• What happens to the truth in this scenario?
  • What happens to GOOD information?
  • What happens to the truth-seekers?
  • What happens to society?

We end up with leaders who rule through lies. We end up with xenophobia. We end up with insidious corruption. We end up with the Kardashians.

We end up with narrow-minded, intolerant, inhumane societies focussed ONLY on serving themselves. We end up with truth-seekers (journalists and reporters) flipping burgers because good information no longer makes ends meet.

We end up with the present situation.

Copyright: nexusplexus / 123RF Stock Photo

So what are YOU going to do about it?

Surely the platforms on which information is shared should hold some sort of moral and financial responsibility towards ensuring the viability of good, reliable, truthful information?

It could be a yearly grant based on certain criteria (which would allow publishers to pay professionals for their knowledge, research and information) or some sort of weighted system – giving higher advertising revenue to websites offering a more balanced approach to the dissemination of information…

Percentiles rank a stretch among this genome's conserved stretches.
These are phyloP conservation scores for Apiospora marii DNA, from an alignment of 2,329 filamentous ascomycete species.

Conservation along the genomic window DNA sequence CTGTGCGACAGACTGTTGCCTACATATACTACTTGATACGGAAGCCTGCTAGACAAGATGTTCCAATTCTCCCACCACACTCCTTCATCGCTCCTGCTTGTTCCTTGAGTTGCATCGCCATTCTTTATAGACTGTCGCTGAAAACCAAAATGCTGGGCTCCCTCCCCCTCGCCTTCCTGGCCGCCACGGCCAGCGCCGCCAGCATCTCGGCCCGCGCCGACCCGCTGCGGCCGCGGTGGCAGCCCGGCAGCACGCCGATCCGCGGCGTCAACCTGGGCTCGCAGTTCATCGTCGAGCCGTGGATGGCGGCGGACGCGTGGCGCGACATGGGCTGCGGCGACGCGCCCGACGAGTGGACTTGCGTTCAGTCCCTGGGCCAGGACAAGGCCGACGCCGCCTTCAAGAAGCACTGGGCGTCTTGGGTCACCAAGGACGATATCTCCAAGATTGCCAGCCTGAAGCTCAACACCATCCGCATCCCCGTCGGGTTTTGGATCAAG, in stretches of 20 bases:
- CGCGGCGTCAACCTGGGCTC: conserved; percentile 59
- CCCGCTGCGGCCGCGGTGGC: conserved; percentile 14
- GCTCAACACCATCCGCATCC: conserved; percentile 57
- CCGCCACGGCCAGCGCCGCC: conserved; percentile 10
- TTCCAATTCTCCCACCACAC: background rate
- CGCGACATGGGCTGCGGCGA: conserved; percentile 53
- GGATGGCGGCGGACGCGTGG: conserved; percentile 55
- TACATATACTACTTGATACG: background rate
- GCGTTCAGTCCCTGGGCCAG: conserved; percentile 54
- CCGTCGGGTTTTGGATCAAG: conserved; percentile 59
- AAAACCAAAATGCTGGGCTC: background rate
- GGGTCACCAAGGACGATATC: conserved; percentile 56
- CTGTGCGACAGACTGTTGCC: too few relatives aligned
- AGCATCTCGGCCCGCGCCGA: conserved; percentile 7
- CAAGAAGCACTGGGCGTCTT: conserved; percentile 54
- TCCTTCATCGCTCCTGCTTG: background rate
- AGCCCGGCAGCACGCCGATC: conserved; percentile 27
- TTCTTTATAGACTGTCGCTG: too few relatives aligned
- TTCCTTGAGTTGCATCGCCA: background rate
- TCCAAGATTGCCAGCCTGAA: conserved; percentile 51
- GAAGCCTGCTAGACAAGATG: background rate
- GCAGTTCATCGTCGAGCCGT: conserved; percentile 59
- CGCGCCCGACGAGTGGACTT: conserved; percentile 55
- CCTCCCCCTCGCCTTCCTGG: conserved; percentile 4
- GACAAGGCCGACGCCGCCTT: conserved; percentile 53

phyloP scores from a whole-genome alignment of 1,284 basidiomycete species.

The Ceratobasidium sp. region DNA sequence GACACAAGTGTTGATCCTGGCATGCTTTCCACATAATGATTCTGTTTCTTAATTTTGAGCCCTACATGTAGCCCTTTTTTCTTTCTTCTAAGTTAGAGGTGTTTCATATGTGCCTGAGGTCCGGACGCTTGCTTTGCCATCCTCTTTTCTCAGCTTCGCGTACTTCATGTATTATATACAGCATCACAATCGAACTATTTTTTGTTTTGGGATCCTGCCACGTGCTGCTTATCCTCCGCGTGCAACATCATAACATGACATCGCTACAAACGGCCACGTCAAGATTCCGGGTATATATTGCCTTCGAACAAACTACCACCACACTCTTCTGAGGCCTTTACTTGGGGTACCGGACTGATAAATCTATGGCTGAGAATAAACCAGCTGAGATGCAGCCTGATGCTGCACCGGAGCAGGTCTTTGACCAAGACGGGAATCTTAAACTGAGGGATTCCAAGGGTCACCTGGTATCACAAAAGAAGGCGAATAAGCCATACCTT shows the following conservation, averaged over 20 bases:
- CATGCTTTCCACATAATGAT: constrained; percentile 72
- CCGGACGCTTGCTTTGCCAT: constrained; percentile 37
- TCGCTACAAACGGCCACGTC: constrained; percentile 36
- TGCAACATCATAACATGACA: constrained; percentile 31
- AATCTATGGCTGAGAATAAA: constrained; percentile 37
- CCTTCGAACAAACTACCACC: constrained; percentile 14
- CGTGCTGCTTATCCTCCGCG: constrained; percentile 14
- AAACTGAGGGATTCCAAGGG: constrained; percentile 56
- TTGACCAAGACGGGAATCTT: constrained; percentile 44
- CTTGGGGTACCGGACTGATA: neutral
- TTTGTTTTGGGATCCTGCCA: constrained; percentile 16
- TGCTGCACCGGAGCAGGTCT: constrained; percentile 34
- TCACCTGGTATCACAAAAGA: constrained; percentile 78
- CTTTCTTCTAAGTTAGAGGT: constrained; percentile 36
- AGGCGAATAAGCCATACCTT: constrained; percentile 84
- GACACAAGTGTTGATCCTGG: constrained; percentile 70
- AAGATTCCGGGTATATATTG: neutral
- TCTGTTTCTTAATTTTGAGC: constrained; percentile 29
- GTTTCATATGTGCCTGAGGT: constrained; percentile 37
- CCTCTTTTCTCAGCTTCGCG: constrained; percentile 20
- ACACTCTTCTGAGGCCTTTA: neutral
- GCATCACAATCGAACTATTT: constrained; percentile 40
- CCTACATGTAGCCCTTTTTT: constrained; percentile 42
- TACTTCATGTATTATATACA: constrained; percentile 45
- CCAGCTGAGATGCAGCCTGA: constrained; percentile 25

The algorithms also need to change

We need to STOP placing financial gain above societal stability. These numbers put instant gratification ahead of logic, a balanced world view, and ultimately ahead of love.

We cannot love one another if we are constantly fed information and advertising that teaches us to only love ourselves.

We are creating a world of intolerance and ultimately an intolerable world.

What are we going to do about it?

Accommodation offers from

20,000 listings in 2,000 locations with 10,000 reviews.

18% DISCOUNT – From R1222 p/night

Hudsons on Twelfth

Rivonia, Gauteng

Valid until April 30 2020

66% DISCOUNT – From R1440 R518 p/night

Silver Forest Boutique Lodge and Spa

Helderberg, Somerset West

For stays between 1 Jul & 30 Sep 2020

35% DISCOUNT – From R1524 p/night

The Atrium 30

Durban, KwaZulu-Natal

Valid until April 30 2020